A Random Utility Model of Demand for Variety under Spatial Differentiation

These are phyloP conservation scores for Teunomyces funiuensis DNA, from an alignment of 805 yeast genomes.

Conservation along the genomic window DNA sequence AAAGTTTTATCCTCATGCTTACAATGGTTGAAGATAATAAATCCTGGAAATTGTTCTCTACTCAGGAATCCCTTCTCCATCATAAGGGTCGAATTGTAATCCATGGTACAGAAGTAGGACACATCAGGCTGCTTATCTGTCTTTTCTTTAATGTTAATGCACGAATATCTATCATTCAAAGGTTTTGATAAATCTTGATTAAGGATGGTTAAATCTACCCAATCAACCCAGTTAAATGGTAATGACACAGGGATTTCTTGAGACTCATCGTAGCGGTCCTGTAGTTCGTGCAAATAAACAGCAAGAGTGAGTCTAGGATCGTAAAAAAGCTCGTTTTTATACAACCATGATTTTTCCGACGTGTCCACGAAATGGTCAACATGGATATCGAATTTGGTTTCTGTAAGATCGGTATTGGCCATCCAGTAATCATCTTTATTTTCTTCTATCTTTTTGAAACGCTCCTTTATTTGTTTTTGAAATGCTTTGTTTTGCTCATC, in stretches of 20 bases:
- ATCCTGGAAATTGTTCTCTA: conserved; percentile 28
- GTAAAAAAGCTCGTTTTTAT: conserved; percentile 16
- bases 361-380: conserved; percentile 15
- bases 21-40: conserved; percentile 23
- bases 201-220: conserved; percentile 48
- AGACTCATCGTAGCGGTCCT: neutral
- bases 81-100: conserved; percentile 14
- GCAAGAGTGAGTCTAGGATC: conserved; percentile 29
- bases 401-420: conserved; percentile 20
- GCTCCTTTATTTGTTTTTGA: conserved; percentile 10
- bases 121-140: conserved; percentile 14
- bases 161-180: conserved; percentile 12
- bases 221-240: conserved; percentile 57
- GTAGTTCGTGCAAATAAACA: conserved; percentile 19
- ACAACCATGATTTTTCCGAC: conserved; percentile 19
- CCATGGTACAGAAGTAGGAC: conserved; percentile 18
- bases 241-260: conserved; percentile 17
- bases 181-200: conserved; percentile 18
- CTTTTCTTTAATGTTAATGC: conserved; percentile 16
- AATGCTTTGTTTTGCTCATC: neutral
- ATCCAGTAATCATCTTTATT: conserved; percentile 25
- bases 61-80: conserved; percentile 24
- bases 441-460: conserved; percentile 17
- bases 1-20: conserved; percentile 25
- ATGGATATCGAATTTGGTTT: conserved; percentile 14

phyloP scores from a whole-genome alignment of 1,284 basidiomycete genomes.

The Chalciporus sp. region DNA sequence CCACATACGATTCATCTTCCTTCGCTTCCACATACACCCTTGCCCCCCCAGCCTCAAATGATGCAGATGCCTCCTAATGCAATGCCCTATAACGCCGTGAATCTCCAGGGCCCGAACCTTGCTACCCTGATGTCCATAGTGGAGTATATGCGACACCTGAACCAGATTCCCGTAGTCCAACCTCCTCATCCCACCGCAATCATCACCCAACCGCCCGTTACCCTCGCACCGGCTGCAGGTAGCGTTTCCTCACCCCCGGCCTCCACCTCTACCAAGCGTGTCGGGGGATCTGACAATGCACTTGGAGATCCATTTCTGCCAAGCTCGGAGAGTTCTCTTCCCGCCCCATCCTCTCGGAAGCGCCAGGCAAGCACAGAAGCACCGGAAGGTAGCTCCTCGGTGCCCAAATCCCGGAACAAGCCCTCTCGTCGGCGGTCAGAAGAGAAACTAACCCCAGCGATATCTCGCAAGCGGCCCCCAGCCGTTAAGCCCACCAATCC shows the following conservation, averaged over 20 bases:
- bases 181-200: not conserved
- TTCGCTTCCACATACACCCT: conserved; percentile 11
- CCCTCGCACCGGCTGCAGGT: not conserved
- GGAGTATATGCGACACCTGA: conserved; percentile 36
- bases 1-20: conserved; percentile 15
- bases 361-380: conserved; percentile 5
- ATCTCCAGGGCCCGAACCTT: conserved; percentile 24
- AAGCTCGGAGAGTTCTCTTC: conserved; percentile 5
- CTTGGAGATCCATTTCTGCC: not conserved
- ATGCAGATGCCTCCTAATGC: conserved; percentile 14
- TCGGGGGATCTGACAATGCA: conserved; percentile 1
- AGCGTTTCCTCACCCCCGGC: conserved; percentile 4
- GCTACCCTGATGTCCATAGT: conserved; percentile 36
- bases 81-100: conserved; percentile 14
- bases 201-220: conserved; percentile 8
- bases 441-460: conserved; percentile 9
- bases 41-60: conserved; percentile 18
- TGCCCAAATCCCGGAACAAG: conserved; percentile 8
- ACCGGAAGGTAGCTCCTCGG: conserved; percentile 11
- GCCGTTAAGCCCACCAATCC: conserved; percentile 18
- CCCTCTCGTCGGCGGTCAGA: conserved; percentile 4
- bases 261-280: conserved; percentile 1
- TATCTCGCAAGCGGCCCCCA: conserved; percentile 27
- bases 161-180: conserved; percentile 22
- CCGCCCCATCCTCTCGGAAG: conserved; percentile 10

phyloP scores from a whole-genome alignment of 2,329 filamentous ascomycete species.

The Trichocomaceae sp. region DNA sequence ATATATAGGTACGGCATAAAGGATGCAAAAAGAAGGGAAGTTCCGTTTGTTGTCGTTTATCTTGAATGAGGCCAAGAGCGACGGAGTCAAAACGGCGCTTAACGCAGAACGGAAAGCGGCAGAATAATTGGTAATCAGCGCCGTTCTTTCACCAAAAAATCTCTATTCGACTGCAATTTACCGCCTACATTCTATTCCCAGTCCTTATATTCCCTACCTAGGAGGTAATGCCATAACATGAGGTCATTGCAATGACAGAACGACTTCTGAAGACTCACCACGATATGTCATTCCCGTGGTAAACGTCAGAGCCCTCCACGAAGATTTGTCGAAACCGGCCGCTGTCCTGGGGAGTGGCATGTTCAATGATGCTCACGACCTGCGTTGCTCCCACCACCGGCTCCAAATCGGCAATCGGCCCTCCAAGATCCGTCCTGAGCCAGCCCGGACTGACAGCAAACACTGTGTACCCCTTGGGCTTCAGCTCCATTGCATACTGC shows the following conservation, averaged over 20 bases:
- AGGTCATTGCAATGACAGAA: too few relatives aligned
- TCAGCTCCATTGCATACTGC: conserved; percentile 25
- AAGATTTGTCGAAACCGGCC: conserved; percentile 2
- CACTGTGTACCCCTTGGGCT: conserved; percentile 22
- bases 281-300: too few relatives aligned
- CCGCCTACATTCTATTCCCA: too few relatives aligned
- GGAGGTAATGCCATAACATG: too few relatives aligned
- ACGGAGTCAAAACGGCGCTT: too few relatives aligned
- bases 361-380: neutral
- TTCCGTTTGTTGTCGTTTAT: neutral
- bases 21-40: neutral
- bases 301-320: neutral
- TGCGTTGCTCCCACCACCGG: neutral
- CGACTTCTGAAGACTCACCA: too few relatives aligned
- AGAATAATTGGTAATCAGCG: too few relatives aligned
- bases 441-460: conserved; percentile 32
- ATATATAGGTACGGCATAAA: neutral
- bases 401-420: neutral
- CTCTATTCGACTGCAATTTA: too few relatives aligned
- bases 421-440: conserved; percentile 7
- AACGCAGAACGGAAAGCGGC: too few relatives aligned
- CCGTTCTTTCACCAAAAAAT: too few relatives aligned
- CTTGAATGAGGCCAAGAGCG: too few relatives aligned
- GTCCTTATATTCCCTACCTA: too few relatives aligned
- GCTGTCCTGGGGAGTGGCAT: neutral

This paper studies a linear economic geography model under general equilibrium and iceberg transportation costs from a linear random utility point of view. A motivation is given by previous work on spatial product differentiation establishing a connection between demands generated by linear random utility optimization and demands due to CES-utility. Two interpretations of random utility are considered. First, the utility of a representative consumer from one unit of a given variety is assumed to be random e.g. due to a random linear trade cost or unobservable quality. In the second interpretation, as in mainstream random utility theory, the uncertainty is due to the incomplete information of the modeller regarding the utility and/or trade cost parameters. Discrete choice can be assumed within this second linear model. The approach to stochastic utility is based on maximizing linear random utility functions via probabilistic constraints. This allows to deal with both normally and log-normally distributed network link coefficients. The main focus is on the case where the random utility/cost coefficients are independent and identically distributed random variables. Linear random utility in both the first case, where utility/cost is random (or hard to measure), and the second case, where the modeller does not know the utility functions, implies demand for variety. This is different from the outcome under expected linear utility maximization. (Unlike in linear random utility models optimization in this paper is performed before the realization of the random variable, like in models of state dependent utility.) In economic geography the demand for diversity due to linear random utility can explain intra-industry trade between symmetric regions. The outcome of individual stochastic utility optimization coincides with the modeller's predicted solution to an aggregate consumer's income allocation under discrete choice (like in previous work). In addition to the relation to economic geography, the paper is related to recent work on noncooperative network formation under linear utility functions. The main conclusions from the stochastic programming approach to resource allocation in the presence of spatial differentiation can be summarized as follows: (1) A stochastic programming framework for the study of linear random utility models is introduced. The uncertainty in utility can be the consequence of the lack of complete information available either to the modeller or the consumer. In the former case discrete choice can be assumed within this linear model. Unlike in other random linear models, it can be assumed in the stochastic programming framework introduced that any fixed number of varieties (not just one) is demanded. When the utility parameters are i.i.d. normal or lognormal random variables, it is optimal for the representative consumer to demand either all varieties or use all income as money, unless the consumer is restricted to buy at most a single variety. Increasing the product diversity both increases the utility estimated by the modeller and the utility that can be obtained by consumers optimizing stochastic utility. (2) In related work on random utility, the assumption of a joint logconcave distribution of the random utility parameters is a sufficient condition for the existence of a decentralized solution to resource allocation. In this paper it is argued that a logconcave distribution of the random utility/cost coefficients is a sufficient condition for the existence of a Pareto-efficient resource allocation. (3) The linear stochastic programming model in this paper is related to recent work on endogenous network formation under linear utility functions (ref 1). The model in (ref 1) resulting to either an empty network (with no links formed) or a fully connected network (with all possible links) network is extended to firstly allowing for the network link coefficients measuring the decay between the different nodes to be i.i.d. random variables, and secondly, to an endogenous link formation price. In the random utility interpretation, the transactions between a pair of nodes can be interpreted either as communication (ref 1) or more generally as trade in any goods that can be considered substitutes to one another. Ref 1. V. Bala and S. Goyal: "A Noncooperative Model of Network Formation", Econometrica 2000 Ref 2. S. Anderson, A. De Palma and J.-F. Thisse, "Discrete Choice Theory of Product Differentiation"
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